Report information to CISA
By 11:59 PM EDT, Wednesday, September 23, 2020, submit a completion report using the template provided below. Department-level Chief Information Officers (CIOs) or equivalents must submit completion reports attesting to CISA that the applicable update has been applied to all affected servers and provide assurance that newly provisioned or previously disconnected servers will be patched as required by this directive prior to network connection (per Action 1).
- CISA will continue to work with our partners to monitor for active exploitation of this vulnerability.
- CISA will review and validate agency compliance and ensure that agencies participating in Continuous Diagnostic and Mitigation (CDM) program can leverage the support of their CDM system integrators (SIs) to assist with this effort, if needed. If agencies want to enlist the help of their CDM SIs, please notify your CDM Portfolio Team.
- CISA will provide additional guidance to agencies via the CISA website, through an emergency directive issuance coordination call, and through individual engagements upon request (via CyberDirectives@cisa.dhs.gov).
Beginning October 1, 2020, the CISA Director will engage the CIOs and/or Senior Agency Officials for Risk Management (SAORM) of agencies that have not completed required actions, as appropriate and based on a risk-based approach.
- By October 5, 2020, CISA will provide a report to the Secretary of Homeland Security and the Director of Office of Management and Budget (OMB) identifying cross-agency status and outstanding issues.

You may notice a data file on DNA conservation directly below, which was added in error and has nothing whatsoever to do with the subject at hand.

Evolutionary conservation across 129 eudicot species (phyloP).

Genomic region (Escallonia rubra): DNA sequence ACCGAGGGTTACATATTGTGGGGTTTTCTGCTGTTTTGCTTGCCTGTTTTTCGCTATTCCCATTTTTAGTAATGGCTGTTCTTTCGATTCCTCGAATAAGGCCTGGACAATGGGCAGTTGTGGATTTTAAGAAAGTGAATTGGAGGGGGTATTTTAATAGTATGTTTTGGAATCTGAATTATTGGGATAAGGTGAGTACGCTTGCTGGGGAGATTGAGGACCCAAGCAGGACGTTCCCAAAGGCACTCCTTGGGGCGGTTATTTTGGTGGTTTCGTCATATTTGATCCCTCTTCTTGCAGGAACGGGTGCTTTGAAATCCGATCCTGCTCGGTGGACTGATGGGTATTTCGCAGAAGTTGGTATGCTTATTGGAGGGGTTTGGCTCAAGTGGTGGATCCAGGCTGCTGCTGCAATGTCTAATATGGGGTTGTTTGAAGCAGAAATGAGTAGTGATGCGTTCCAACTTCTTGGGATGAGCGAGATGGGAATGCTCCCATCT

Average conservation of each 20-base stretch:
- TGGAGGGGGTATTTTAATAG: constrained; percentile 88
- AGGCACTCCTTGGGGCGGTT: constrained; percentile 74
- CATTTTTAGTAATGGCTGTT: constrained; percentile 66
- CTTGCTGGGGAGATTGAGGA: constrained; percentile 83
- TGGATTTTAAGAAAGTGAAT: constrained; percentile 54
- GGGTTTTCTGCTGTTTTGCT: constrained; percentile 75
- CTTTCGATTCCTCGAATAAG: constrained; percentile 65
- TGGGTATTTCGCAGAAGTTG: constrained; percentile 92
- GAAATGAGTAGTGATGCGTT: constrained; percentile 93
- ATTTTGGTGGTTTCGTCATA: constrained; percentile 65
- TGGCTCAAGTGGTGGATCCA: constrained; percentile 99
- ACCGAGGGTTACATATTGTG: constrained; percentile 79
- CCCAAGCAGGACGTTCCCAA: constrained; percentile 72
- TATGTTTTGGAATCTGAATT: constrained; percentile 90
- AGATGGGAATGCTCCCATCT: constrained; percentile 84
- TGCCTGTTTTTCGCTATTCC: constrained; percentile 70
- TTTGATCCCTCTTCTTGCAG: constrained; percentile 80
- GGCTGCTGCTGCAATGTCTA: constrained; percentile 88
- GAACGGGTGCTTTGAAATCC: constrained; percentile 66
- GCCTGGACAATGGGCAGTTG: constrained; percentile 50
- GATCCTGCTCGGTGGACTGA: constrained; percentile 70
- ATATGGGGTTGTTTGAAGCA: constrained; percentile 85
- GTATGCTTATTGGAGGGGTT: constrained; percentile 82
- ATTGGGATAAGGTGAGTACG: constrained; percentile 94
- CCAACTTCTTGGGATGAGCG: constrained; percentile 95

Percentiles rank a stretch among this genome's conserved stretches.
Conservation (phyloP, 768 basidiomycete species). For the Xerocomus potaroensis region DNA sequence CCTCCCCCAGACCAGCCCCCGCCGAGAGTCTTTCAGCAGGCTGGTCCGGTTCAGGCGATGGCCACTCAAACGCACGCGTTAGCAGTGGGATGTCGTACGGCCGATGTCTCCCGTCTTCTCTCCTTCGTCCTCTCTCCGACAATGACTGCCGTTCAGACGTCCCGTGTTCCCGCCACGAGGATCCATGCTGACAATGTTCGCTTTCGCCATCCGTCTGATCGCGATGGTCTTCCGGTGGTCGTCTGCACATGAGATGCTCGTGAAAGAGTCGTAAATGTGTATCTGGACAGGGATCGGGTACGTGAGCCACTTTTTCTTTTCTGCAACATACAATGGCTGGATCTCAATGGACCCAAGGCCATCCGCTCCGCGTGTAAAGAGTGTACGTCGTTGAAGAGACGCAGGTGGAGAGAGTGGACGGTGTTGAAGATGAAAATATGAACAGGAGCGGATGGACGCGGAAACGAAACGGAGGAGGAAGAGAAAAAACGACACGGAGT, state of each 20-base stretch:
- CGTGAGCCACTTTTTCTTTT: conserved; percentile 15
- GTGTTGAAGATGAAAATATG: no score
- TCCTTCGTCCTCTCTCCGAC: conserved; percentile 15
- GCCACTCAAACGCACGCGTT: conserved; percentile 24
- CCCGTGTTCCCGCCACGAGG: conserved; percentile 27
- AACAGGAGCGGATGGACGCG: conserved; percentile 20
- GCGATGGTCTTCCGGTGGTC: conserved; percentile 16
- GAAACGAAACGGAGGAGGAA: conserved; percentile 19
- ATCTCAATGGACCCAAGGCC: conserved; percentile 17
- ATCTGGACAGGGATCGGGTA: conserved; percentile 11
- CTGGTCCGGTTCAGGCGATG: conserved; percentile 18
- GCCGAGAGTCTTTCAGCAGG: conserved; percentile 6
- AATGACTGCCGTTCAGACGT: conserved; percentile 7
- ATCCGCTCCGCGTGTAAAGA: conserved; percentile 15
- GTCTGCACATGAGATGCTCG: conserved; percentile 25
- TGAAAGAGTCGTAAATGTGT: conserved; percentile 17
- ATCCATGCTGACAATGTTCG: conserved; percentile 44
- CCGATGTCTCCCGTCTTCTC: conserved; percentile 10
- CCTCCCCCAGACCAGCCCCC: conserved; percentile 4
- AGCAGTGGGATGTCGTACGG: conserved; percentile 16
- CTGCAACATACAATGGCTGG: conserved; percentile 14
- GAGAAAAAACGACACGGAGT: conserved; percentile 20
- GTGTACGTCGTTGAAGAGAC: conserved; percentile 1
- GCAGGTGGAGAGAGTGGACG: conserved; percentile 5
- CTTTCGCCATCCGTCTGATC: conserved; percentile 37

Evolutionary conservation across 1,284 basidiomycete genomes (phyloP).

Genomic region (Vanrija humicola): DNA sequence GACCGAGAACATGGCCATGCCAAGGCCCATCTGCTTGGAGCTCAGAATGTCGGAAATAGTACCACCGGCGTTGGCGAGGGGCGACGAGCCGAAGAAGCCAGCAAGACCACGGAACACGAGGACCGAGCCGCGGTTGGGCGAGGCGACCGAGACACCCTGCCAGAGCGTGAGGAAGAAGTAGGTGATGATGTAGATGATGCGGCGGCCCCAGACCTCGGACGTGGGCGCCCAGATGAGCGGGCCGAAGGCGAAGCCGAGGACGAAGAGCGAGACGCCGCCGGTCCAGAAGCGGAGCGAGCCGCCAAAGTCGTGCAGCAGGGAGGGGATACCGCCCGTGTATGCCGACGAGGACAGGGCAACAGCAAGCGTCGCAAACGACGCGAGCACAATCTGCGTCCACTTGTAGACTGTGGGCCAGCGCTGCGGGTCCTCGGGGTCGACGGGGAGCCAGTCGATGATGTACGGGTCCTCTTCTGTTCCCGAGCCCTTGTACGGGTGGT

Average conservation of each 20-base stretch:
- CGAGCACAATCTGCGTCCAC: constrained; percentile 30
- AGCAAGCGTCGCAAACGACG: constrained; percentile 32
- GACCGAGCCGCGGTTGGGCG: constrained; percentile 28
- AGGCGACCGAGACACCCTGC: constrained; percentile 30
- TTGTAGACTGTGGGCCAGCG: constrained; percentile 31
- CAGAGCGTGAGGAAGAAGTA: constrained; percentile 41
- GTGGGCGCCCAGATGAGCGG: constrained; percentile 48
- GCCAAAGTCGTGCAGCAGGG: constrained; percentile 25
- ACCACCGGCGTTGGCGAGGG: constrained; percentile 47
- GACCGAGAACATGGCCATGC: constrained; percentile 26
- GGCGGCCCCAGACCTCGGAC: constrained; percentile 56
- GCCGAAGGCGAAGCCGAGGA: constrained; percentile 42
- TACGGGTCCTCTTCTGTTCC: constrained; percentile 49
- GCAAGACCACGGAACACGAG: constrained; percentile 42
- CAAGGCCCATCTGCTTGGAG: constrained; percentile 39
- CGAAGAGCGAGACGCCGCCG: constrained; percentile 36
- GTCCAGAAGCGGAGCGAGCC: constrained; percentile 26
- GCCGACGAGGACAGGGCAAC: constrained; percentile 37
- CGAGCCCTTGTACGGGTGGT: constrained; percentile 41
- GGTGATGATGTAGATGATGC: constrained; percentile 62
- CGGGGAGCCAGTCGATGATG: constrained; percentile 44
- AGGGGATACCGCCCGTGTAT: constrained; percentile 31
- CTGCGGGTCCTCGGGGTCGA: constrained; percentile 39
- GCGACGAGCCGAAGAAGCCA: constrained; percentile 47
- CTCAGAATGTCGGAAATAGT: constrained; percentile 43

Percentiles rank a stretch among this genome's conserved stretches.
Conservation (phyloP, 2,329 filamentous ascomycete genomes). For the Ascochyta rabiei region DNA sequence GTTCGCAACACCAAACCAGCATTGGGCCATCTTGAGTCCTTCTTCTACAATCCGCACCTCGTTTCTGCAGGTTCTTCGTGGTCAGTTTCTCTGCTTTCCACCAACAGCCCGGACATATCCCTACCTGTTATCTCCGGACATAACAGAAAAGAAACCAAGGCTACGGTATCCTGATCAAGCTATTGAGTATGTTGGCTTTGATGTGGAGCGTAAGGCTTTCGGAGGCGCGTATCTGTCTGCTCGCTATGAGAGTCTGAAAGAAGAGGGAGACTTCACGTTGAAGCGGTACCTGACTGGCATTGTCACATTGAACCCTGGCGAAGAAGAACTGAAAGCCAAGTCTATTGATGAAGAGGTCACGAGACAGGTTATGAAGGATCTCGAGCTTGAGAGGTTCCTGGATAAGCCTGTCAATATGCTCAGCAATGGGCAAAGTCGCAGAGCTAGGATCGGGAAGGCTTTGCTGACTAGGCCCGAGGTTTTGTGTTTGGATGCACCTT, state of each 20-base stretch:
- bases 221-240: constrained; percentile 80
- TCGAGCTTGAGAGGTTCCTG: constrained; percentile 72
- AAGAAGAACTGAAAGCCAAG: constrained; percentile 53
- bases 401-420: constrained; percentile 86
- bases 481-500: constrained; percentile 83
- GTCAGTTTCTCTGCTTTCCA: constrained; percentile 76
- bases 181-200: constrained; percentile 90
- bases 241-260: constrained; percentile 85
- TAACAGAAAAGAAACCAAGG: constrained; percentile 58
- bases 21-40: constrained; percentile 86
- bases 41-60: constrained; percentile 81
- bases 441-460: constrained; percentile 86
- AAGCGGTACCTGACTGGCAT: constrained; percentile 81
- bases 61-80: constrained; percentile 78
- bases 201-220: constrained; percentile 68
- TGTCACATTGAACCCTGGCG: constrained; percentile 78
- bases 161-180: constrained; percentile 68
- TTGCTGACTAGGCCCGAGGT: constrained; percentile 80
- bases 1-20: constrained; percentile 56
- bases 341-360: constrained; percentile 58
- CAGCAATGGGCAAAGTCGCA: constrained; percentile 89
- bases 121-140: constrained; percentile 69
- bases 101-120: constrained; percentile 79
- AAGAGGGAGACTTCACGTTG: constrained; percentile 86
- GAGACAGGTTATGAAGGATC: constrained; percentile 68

This emergency directive remains in effect until all agencies have applied the August 2020 Security Update (or other superseding updates) or the directive is terminated through other appropriate action.
- General information, assistance, and reporting – CyberDirectives@cisa.dhs.gov
- Reporting indications of potential compromise – Central@cisa.gov
Frequently Asked Questions
Who is required to take this action under this directive?
The full list of agencies in scope of this directive is at Federal Civilian Executive Branch Agencies List. Though CISA directives are not mandatory for any other organizations, CISA publishes alerts and implementation guidance to support broader stakeholder efforts. State, local, tribal, and territorial governments, critical infrastructure, and other non-government organizations are encouraged to review and deploy this critical patch.
Does this directive apply to all Windows Servers or only those with the controller role?
Only to Windows Servers with the Active Directory domain controller role.
Who is responsible for updating servers in externally hosted systems (like cloud)?
- If the server belongs to a service provider and is only supporting the agency infrastructure (e.g., cloud service provider, PaaS and SaaS, management network, etc.), then the service provider is responsible for patching and reporting to your agency.
- If the server with the domain controller role is your authorization to operate (ATO) boundary (and accompanying inventory), then it falls into the scope of the directive and you are responsible for updating the server and reporting on it.
What are some technical and/or management controls to restrict unpatched endpoints from connecting to networks?
An example of a technical control is network access control (NAC), which can quarantine devices that do not meet agency ‘health’ standards (e.g., missing patches). Management controls may include policies and manual procedures that prohibit unpatched endpoints from being connected to agency networks until patched.
What other information is available to agencies to assist with scanning and remediation?
CISA does not endorse any particular vendor, though agencies using CDM capabilities that include Splunk tools may their blog post useful.